And that’s pretty much it.  I try to keep most of the patterns I draft up with any notes of changes I do, but a lot of my projects are pretty specific (Like custom workbenches for the basement) so my plans end up getting tossed or lost when I’ve got everything done.

-Confusion is a state of mind, or is it?

One craft that I’ve been thinking about doing but have yet to tackle is using squares of wood to create 8-bit sprites for decorating my basement. This particular craft has been around for a while, but none of the crafters I’ve seen have nearly the talent for these recreations as the fellow at 8BitWood has.

Specifically, his use of wood stain and grain direction to produce some of his pieces is just amazing! It creates the burning desire to create wooden sprite masterpieces!

Gentlemen, I present the mother load.

If only I didn’t have so many other projects waiting for my attention.

-Confusion is a state of mind, or is it?

Since it’s been a while since I posted an update on the winder, I figured I’d toss up a small update on it.

Currently the heat wave has chased me away from the garage* so I haven’t had too much an opportunity to work on it of late. Combine that with an unusually busy life, and it doesn’t make for the most productive TacoMagic. With yesterday’s weird hours (I had to be at work at 5am instead of my usual 8am) and my insomnia, now my schedule is all borked as well. Yay! All I’ve been able to make myself do this week is play Gemcraft Labyrinth and develop what I call my “Butt-kicking machine” within the game. I’ve almost perfected the butt-kicking machine, by the way.

Anyway, the current status of the project is as follows: The crank is done, aside from a final sanding and painting. The base is done, aside from sanding, painting, and drilling a 1/4″ hole. And, the primary spindle is now at about 70% complete. The primary spindle just needs me to attach the 135º angle brackets and extension arm to be finished… aside from the usual painting and sanding. However, my work on the spindle is pretty ugly and I’ve got some serious worries about it spinning straight. Should it fail to spin correctly I may need to redo the whole thing; but I won’t know if it’ll work until I assemble it.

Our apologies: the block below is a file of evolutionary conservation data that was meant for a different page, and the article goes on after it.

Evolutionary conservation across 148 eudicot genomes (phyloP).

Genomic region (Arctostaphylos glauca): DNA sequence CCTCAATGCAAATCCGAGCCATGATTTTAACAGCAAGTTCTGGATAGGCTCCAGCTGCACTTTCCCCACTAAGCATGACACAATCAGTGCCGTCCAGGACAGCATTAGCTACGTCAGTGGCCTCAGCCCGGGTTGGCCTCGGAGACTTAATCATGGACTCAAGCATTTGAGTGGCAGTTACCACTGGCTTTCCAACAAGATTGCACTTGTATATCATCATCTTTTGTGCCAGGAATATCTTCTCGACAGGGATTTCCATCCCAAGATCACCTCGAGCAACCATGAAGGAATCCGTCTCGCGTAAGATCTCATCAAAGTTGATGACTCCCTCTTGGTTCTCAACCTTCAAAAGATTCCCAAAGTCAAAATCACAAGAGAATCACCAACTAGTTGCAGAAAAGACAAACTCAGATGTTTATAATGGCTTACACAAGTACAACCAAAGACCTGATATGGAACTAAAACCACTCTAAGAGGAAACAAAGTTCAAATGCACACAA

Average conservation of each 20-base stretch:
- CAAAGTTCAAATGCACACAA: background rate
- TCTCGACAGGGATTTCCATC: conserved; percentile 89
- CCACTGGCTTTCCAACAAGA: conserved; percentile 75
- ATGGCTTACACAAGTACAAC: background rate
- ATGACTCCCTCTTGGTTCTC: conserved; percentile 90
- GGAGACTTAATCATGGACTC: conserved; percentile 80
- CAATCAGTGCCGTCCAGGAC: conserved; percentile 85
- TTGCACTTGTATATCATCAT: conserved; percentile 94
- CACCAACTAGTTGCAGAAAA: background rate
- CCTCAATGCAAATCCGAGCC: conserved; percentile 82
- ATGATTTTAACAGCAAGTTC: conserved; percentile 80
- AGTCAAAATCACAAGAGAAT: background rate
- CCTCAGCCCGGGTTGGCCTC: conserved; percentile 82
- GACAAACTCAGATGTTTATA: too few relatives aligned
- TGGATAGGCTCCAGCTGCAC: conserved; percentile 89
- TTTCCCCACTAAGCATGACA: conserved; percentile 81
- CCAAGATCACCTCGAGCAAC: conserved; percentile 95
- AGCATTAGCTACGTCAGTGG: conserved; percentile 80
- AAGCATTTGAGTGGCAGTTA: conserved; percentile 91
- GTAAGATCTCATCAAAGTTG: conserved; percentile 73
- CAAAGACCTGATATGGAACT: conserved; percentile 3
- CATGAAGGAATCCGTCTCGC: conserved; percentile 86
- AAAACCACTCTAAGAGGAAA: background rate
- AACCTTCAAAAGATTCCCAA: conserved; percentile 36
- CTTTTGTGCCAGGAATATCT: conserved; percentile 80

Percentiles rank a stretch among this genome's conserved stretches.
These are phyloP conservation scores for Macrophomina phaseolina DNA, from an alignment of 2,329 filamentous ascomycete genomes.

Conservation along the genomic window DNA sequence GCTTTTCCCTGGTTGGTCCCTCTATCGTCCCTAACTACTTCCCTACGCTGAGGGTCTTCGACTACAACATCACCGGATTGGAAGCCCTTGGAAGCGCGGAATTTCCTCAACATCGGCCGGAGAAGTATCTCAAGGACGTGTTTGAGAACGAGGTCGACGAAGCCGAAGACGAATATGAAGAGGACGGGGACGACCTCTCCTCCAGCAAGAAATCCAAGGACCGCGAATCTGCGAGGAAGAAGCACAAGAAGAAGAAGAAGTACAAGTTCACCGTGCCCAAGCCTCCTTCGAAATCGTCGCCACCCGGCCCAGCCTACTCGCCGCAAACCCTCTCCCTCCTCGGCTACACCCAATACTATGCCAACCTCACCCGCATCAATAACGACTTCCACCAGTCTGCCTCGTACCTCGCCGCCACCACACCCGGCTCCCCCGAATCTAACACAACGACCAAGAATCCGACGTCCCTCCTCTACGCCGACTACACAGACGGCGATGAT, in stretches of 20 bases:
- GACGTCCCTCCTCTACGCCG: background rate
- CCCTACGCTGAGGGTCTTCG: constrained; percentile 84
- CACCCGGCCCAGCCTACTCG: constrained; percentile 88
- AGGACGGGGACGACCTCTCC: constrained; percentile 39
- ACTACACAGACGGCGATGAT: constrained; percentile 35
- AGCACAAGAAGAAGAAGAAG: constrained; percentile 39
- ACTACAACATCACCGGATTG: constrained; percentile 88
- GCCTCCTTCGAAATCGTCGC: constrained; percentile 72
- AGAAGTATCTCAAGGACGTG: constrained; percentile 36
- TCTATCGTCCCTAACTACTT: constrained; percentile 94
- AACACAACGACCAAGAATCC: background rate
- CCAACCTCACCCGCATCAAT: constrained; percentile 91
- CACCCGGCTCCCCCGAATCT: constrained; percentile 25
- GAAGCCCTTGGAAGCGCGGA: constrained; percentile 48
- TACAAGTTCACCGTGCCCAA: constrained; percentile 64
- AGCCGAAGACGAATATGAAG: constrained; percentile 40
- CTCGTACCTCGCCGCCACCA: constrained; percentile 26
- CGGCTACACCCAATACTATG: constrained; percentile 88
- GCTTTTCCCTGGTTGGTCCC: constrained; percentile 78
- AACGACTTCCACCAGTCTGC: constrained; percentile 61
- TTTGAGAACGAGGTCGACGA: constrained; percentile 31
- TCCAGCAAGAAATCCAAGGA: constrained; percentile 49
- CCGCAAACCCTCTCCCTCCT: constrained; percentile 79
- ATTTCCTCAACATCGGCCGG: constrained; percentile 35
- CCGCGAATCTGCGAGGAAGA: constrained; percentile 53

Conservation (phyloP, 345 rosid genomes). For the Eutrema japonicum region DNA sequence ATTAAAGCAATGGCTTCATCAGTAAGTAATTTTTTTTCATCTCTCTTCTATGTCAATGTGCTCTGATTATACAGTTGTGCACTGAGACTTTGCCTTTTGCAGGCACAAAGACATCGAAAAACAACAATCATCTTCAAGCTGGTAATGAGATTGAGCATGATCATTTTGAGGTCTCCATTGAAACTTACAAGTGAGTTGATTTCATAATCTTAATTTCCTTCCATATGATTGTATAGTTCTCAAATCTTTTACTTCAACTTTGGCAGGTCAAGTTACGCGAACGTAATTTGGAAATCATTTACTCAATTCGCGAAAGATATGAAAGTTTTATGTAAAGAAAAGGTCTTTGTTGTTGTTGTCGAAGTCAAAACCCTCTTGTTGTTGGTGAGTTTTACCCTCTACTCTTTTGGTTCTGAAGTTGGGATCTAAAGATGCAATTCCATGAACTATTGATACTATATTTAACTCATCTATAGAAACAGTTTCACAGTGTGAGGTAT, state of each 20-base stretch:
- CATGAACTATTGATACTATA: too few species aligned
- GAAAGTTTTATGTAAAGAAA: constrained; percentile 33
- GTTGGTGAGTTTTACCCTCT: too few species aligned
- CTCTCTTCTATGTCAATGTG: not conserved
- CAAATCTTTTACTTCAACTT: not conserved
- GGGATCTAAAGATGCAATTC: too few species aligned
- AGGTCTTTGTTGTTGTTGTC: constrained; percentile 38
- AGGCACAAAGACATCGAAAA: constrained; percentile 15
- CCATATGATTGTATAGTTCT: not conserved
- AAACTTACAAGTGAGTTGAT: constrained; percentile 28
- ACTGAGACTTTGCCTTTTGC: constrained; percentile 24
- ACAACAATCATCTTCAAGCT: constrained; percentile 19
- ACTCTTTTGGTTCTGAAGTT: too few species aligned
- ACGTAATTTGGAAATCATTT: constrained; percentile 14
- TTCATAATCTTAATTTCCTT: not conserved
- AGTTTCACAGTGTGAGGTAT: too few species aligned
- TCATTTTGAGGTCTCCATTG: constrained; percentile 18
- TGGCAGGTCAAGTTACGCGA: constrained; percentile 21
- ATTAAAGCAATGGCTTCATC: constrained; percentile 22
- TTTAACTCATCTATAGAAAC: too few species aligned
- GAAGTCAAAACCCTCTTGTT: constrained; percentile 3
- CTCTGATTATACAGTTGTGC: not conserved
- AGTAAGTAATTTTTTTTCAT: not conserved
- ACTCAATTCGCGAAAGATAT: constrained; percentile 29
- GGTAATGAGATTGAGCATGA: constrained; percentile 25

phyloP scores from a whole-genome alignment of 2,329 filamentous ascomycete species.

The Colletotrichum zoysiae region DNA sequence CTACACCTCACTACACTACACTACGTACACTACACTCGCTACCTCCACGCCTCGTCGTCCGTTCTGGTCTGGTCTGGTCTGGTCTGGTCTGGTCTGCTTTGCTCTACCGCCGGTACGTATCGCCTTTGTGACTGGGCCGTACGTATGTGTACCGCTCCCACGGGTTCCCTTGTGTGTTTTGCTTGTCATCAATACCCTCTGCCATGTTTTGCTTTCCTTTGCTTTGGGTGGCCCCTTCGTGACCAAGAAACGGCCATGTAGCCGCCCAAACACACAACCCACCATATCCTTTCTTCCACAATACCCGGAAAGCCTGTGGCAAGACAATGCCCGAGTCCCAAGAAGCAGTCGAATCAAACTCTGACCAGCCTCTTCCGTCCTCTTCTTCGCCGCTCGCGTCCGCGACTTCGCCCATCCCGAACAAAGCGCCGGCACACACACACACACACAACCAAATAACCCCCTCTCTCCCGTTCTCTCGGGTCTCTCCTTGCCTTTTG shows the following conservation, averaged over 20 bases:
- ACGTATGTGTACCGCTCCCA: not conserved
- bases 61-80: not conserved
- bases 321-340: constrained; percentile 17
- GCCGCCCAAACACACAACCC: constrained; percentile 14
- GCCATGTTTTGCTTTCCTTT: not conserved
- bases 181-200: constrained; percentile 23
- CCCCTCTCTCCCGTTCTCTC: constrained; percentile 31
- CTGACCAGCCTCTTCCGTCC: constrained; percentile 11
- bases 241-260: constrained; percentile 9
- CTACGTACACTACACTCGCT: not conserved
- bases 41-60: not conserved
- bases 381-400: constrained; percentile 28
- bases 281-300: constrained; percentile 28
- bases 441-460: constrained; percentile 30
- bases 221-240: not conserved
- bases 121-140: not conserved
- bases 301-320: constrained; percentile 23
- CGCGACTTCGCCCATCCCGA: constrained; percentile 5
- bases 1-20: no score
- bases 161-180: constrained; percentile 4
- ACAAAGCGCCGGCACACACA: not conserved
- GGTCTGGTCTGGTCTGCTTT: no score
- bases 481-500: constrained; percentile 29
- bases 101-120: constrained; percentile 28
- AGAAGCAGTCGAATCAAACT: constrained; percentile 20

After the spindle I still have to build the rotating spool, the tensioning belt, and the yarn guide. All told I figure I’m about 60% done with the project, so it’s all coming together. I also took some time and went over all my receipts to find out just how much I’d spent on the winder. I’d figured I’d spent about $20-22, and was delighted to find that I’ve only actually spent $18. Granted a lot of the hardware in the winder I already had on hand, so if you were to add that into the figure it would hit much closer to $25 (depending on how cheap you can find 1/4×20 hardware). This gives me tons of leeway to buy paint and still come in under my budget of $30 for the winder.

Here’s a quick lo-down on everything that’s gone into the winder; currently this appears to be the complete list, but there may be an addition or two if I run into something unexpected:

  • Scrap ply-wood 3/4″ thick and 1/2″ thick. If you were to buy the wood, you would probably be looking at about 2 2’x4′ pieces, which would run about $20 pre-cut.  Since I used scrap wood, my effective cost is $0. 
    • You can get free construction or shop grade plywood from construction dumpsters pretty easily or on freecycle/craigslist, so hopefully one would be able to acquire it free.
  • Hard-drive motor and platter assembly: $0.